Driver issue with GPU and HWA in Ubuntu - Stuck at low resolution

I recently upgraded my Lenovo P700 workstation (that already had a Quadro NVS315 in it along with two Intel Xeon E5-2650V3 processors and 64GB of DDR4 RAM) with a Tesla K80 accelerator card I had lying around in order to program CUDA-based CFD simulations on it. I am aware that this card is intended to be used with servers but I am running a front intake fan plus a custom back exhaust to make sure it is properly cooled ($ nvidia-smi -q -d temperature for the temperatures).
After turning the Above 4G Decoding enabled option on in the BIOS under “Advanced/PCI Subsystem Settings”, the card was instantly accepted by the system running the latest drivers for the NVS315 and I could see both cards when calling
$ ubuntu-drivers devices
or
$ lspci | grep -i nvidia
After that I installed the CUDA V11.0 toolkit following the official manual https://docs.nvidia.com/cuda/cuda-installation-guide-linux/index.html on a fresh installation of Ubuntu 20.04. I now can compile code for compute capability 3.7
$ nvcc -gencode=arch=compute_37,code=sm_37 -o file file.cu
and it runs on the compute card and performs fine when launching with
$ ./hello
But after the installation and restart my resolution on the NVS315 would be stuck at 640x480, and the option of turning the resolution up again to 1920x1080 in the “Display settings/Resolution” is gone and I am not able to set a custom resolution with xrandr either http://ubuntuhandbook.org/index.php/2017/04/custom-screen-resolution-ubuntu-desktop/. If I open “Software & Updates/Additional Drivers” it shows me both the GPU and the hardware accelerator. While I am able to choose between the nVidia drivers 435, 440 and 450 (currently selected) as well as Nouveau for the GK210GL [Tesla K80], the driver versions 390, 340.108 and Nouveau are greyed out for the GF119 [NVS 315] and instead “Continue using a manually installed driver” is selected. I assume it is using the driver that came with CUDA that is included in “Software & Updates/Other Software” located in “file:///var/cuda-repo-ubuntu2004-11-0-local /”, the version 450 that the Tesla is using as well.
I have re-installed the operating system with letting Ubuntu decide which driver version to use with both cards inserted. In such a case it instantly installs the 440 drivers and I end up with a 640x480 resolution by default. Then I have re-installed the system without installing additional drivers. The system uses Nouveau then and the resolution of the NVS315 is fine but it will also use Nouveau for the K80, of course nvcc will still compile but I won’t be able to launch any CUDA code on it. E.g. this small CUDA example https://developer.nvidia.com/blog/easy-introduction-cuda-c-and-c/ will return 2.0 instead of 0.0.
I tested installations from runfile, deb-local as well as using V10.1 from console with $ sudo apt-get install nvidia-cuda-toolkit, on fresh re-installed operating systems, all resulting in the same outcome.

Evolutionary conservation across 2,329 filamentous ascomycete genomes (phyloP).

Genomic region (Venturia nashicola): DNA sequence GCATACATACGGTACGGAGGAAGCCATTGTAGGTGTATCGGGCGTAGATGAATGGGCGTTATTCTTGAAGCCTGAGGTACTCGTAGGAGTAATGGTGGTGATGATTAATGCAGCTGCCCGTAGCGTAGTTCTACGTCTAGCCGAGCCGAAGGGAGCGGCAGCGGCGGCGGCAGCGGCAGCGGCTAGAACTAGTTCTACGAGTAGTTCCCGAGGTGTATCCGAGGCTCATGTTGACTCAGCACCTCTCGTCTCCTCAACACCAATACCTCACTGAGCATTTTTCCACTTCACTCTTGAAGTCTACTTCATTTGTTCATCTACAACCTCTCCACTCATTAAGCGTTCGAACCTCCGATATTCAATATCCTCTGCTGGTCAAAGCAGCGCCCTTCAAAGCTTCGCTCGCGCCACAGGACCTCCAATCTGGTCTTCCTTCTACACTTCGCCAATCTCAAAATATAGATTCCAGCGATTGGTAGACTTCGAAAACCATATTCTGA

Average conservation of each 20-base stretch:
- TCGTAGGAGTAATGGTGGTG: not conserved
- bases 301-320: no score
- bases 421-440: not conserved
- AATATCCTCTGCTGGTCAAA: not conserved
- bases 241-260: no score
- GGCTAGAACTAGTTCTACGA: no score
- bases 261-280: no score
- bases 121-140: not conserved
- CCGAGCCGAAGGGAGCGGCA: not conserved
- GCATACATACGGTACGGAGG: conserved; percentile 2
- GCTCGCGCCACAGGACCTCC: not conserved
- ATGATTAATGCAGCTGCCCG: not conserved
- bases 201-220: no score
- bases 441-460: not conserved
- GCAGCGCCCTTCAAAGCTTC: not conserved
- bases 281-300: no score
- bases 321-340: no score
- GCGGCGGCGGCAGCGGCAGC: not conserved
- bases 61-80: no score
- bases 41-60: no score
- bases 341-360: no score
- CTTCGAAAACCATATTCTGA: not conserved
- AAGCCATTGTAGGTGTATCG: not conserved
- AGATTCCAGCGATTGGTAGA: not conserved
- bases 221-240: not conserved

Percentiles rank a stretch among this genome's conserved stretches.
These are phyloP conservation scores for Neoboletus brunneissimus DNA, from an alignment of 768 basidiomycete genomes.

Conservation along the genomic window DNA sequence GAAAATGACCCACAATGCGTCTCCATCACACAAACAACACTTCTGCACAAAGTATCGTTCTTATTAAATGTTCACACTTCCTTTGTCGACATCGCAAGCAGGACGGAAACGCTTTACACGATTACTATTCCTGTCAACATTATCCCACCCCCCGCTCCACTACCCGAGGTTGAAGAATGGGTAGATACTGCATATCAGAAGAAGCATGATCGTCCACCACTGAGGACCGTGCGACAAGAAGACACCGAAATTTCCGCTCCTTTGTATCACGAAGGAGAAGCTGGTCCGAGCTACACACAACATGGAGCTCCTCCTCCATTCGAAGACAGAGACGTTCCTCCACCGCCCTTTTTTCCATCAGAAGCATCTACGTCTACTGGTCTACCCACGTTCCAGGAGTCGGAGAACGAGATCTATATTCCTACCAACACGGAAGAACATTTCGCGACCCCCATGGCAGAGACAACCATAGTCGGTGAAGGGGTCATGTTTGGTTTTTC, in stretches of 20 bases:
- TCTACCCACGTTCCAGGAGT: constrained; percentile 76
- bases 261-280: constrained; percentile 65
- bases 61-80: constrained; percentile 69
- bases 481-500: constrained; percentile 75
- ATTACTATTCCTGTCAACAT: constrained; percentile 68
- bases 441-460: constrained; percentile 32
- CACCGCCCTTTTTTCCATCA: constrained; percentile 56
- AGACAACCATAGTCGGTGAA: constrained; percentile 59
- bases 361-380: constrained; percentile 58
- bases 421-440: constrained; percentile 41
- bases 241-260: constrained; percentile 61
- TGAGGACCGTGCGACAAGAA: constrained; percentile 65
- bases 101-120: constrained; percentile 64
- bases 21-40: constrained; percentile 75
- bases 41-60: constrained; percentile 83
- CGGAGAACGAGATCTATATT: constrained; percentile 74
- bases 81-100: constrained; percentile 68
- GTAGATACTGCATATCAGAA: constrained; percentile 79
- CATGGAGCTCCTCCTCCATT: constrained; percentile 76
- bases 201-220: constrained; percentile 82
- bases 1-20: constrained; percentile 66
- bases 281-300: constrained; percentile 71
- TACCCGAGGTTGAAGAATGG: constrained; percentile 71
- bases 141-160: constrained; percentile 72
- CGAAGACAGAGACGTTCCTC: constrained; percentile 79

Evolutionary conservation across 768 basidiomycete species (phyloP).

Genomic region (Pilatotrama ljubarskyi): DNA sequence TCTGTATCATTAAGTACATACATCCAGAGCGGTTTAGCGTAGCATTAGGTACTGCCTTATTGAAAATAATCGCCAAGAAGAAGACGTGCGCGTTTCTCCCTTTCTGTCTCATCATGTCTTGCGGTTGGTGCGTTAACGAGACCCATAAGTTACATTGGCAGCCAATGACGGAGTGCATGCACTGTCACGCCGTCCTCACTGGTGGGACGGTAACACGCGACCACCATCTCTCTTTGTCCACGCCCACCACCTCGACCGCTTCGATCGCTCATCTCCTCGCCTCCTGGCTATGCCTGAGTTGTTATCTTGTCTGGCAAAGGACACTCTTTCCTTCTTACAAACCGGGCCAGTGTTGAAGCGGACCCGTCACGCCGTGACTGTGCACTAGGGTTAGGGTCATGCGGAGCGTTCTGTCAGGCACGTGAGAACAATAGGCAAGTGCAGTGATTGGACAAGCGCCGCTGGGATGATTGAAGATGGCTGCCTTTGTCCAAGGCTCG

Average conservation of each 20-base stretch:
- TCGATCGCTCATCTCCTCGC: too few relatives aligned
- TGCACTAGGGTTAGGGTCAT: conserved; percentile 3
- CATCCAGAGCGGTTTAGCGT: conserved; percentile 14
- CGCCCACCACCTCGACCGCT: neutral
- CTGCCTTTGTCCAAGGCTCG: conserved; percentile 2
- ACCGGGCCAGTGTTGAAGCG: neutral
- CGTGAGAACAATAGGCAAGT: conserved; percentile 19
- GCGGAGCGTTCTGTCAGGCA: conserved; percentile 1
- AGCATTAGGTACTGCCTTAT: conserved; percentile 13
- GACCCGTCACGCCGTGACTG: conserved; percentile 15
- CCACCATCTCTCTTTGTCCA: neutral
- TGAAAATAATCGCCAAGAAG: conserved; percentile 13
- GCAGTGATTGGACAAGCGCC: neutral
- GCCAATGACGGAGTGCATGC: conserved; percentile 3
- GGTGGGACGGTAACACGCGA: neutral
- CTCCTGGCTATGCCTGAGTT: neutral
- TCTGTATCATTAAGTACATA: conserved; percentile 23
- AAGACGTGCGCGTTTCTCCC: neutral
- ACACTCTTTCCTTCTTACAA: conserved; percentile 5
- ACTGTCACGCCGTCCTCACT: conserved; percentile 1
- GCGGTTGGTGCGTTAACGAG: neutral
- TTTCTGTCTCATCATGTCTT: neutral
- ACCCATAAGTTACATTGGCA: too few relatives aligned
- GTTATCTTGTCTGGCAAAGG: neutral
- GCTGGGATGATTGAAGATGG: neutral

Therefore I assume the issue in my case is the driver compability between the two. Is there a way to make these two drivers co-exist such that the NVS315 runs the 390 or 340 one and the Tesla the 450 one? Can I somehow set the NVS315 to use Nouveau instead and the K80 to stick with the 450 version of the nVidia one? Is there an option in Ubuntu that might force the “custom driver” to allow me to set higher resolutions?
Thanks in advance for your help!

You’re right that the Quadro NVS 315 is a legacy device and requires the release 390 series of drivers. Unfortunately you cannot install two different versions of the NVIDIA driver at the same time.

I don’t know if there’s a way to get the Nouveau driver to run only on one GPU. You’ll have to consult your Linux distribution on that.

1 Like

Thanks a lot for your answer. Are there any modern low-power alternatives (with no extra PCI-E power connector) that I could get instead of the NVS 315 and that would work with the 450 driver and the K80?

For anybody interested, what I did now was force Grub2 to use a higher frame buffer resolution.
Open the grub-settings file with
$ sudo gedit /etc/default/grub
uncomment the line #GRUB_GFXMODE=640x480 and modify it to
GRUB_GFXMODE=1920x1080
and potentially add
GRUB_GFXPAYLOAD_LINUX=keep
Then run
$ sudo update-grub
$ sudo reboot
For me it would push up the resolution to full-hd but you could see sort of scan-lines when switching a window, but maybe it works for you. I then simply used the VGA resolution option instead as proposed on this Ubuntu bug report by commenting again the inserted lines above and uncommenting the line GRUB_CMDLINE_LINUX_DEFAULT="quiet splash" and modifying it to
GRUB_CMDLINE_LINUX_DEFAULT="quiet splash vga=792"
where the code 792 corresponds to a resolution of 1024Ă—768. I did not have luck with higher resolution codes such as 1600x1200, they again would suffer from the same bug.
Run
$ sudo update-grub
and restart again and you should have at least a system with a 1024x768 resolution.

While the fix I gave above works, its usability is limited. I ended up buying a newer generation graphics card, a Nvidia Quadro P620, which works together with the Tesla K80 without compatibility issues.